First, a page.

A number of years ago I encountered a fellow wheelchair user on my commute to work. He was a young man, I'm guessing in his late teens or early 20s. I saw him a couple of times a week. He always had university textbooks on the tray table attached to the front of his chair and, based on their titl... Read more >
A number of years ago I encountered a fellow wheelchair user on my commute to work. He was a young man, I'm guessing in his late teens or early 20s. I saw him a couple of times a week. He always had university textbooks on the tray table attached to the front of his chair and, based on their titles, I assumed he was studying something business-y. I say assumed, because he and I never actually spoke. We just did the silent smile and acknowledgement often shared by wheelchair users encountering each other in public spaces. I like to call it the crip-nod.
After a couple of years of traveling together, this man was suddenly gone. I assumed he had finished his degree and gone off to be an accountant somewhere. Not the job of my dreams, but I liked to think he was happy enough to join the 9 to 5 army with his business degree in a frame in his office. I was pleased for him.
Maybe a year or more after he vanished from my morning commute I saw this man again. This time he wasn't on a train with a chair full of textbooks. He was selling The Big Issue outside Parliament station. My heart skipped a beat when I saw him. Of all the hypothetical careers I'd dreamed up for him, this hadn't factored amongst them.
I must stress at this point that The Big Issue is a wonderful publication. I buy it often. It provides opportunities for many people who are disadvantaged by one circumstance or another. "Get your Big Issue! Help the homeless and long term unemployed" is the cry of the vendor I often purchase from. And I'm happy to. Big Issue vendors come from a variety of backgrounds and many of them are people with disabilities, like my former fellow commuter.
The day I first saw him again, his tray now covered with plastic wrapped magazines instead of textbooks, I wasn't surprised. I had imagined a life and a career for him, but I know how these things work. Having graduated from university myself and faced an enormous struggle to find work many years ago, I know how difficult it is. The battle to find a workplace that's wheelchair accessible is a feat in itself, let alone an employer who's going to be cool about employing someone with a disability in a job you actually want to do.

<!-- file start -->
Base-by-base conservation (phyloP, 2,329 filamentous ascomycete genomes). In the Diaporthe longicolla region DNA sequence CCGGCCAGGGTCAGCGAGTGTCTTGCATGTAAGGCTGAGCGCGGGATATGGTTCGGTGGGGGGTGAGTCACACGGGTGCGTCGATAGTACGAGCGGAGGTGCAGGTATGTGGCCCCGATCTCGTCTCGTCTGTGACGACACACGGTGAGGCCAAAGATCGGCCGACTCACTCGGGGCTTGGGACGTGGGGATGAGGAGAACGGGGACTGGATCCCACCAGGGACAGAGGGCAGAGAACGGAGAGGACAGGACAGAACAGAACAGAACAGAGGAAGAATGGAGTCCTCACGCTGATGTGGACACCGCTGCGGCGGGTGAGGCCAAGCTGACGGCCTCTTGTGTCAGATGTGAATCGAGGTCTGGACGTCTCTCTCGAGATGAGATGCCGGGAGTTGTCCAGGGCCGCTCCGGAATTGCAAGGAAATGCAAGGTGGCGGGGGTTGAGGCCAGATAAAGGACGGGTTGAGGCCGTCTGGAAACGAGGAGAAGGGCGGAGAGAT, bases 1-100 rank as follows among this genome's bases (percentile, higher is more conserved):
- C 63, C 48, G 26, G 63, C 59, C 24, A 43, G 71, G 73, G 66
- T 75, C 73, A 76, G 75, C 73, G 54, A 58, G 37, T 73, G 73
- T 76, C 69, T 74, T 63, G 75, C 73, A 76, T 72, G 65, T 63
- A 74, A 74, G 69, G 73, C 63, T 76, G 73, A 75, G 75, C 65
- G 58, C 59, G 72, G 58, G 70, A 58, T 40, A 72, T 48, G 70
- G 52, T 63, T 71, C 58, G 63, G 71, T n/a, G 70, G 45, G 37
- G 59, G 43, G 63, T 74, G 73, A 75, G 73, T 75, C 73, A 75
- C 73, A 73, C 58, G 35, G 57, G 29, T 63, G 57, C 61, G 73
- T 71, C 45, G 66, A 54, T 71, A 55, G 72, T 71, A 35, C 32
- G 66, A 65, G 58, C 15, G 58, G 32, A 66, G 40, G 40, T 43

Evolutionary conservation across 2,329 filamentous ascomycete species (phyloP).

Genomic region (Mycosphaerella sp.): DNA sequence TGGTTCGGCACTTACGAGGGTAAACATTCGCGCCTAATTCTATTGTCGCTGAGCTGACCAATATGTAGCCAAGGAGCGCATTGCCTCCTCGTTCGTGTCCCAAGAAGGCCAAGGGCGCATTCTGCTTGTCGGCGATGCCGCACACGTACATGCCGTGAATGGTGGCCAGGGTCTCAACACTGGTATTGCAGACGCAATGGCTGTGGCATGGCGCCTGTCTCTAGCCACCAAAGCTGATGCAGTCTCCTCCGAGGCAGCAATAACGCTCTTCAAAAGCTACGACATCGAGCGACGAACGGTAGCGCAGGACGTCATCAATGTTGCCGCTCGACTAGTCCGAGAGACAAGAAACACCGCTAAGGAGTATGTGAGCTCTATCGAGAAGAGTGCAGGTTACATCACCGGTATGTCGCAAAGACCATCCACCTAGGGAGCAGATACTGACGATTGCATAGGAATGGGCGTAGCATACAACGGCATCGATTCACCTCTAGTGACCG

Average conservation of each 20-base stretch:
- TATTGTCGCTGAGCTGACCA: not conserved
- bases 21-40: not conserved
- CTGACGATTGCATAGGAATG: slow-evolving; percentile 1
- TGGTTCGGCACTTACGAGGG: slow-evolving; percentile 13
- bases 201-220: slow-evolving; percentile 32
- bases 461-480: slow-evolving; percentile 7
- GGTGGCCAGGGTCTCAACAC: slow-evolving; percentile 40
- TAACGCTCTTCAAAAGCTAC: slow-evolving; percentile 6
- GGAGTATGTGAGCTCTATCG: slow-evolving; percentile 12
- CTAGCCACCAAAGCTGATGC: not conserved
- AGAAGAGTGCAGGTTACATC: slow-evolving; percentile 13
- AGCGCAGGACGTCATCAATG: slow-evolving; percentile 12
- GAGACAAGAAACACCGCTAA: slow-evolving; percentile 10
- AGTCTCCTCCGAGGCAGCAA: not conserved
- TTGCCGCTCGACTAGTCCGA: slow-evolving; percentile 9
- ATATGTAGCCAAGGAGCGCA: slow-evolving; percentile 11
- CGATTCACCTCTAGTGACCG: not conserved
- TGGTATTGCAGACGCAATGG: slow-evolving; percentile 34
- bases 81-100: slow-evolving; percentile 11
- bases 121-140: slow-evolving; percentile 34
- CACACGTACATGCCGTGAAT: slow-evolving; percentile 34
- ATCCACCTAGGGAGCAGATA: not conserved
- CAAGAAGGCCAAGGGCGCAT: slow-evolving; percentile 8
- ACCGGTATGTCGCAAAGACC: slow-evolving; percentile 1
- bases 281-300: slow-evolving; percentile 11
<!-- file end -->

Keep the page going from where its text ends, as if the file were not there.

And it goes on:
I really wish I'd counted the number of job interviews I attended during my six-month term of unemployment straight out of uni. I was on the DSP, and I certainly didn't want to be. I was willing and able to work. I hated the thought of not being financially independent, but I was grateful for the income support the pension provided while I was busy writing job applications and attending interview after interview.
My favourites were the ones where I couldn't even get into the building. I quickly learned that asking if an interview space was wheelchair accessible was a bad idea; it gave a potential employer an immediate bad impression. It was either a black mark against my name, or a straight up discussion of why I wouldn't be able to work there because they had no wheelchair access. Then again, not mentioning it sometimes meant that I had to be interviewed outside. Damned if you do, damned if you don't.
Whenever political discussions turn to pensions, I'm reminded that our leaders (whoever they may be at the time) do not understand the deeply entrenched discrimination faced by people with disabilities in Australia, especially when it comes to employment. Making the DSP harder to get isn't going to "entice" people with disabilities into the workforce. We're already enticed. Some of us are desperate for opportunities to contribute and to earn a living.
The problem for many people with disabilities is not that we are not able to work a certain number of hours a week. It's that no-one will let us.
You can re-assess people until the cows come home. It won't create jobs, it won't create access and it won't change the negative attitudes and low expectations faced by people with disabilities. Perhaps the National Disability Insurance Scheme can address those things in the long-term. But for now, taking some of the most disadvantaged people in our communities and subjecting them to assessments that don't take into account the very real discrimination they face, is pointless.
We need flexible employment, reasonable adjustments and for society to invest in us.
Sometimes, when I pass the entrance to Parliament station and my friend from the train is not there, I smile. I indulge in the fantasy that he's working in the job those textbooks equipped him for, paying off his HECS debt and being a corporate slave. I breathe a little easier when he's not there. But he always shows up again. He no longer bothers with the crip-nod. I go about my day, desperately hoping I never lay eyes on him again.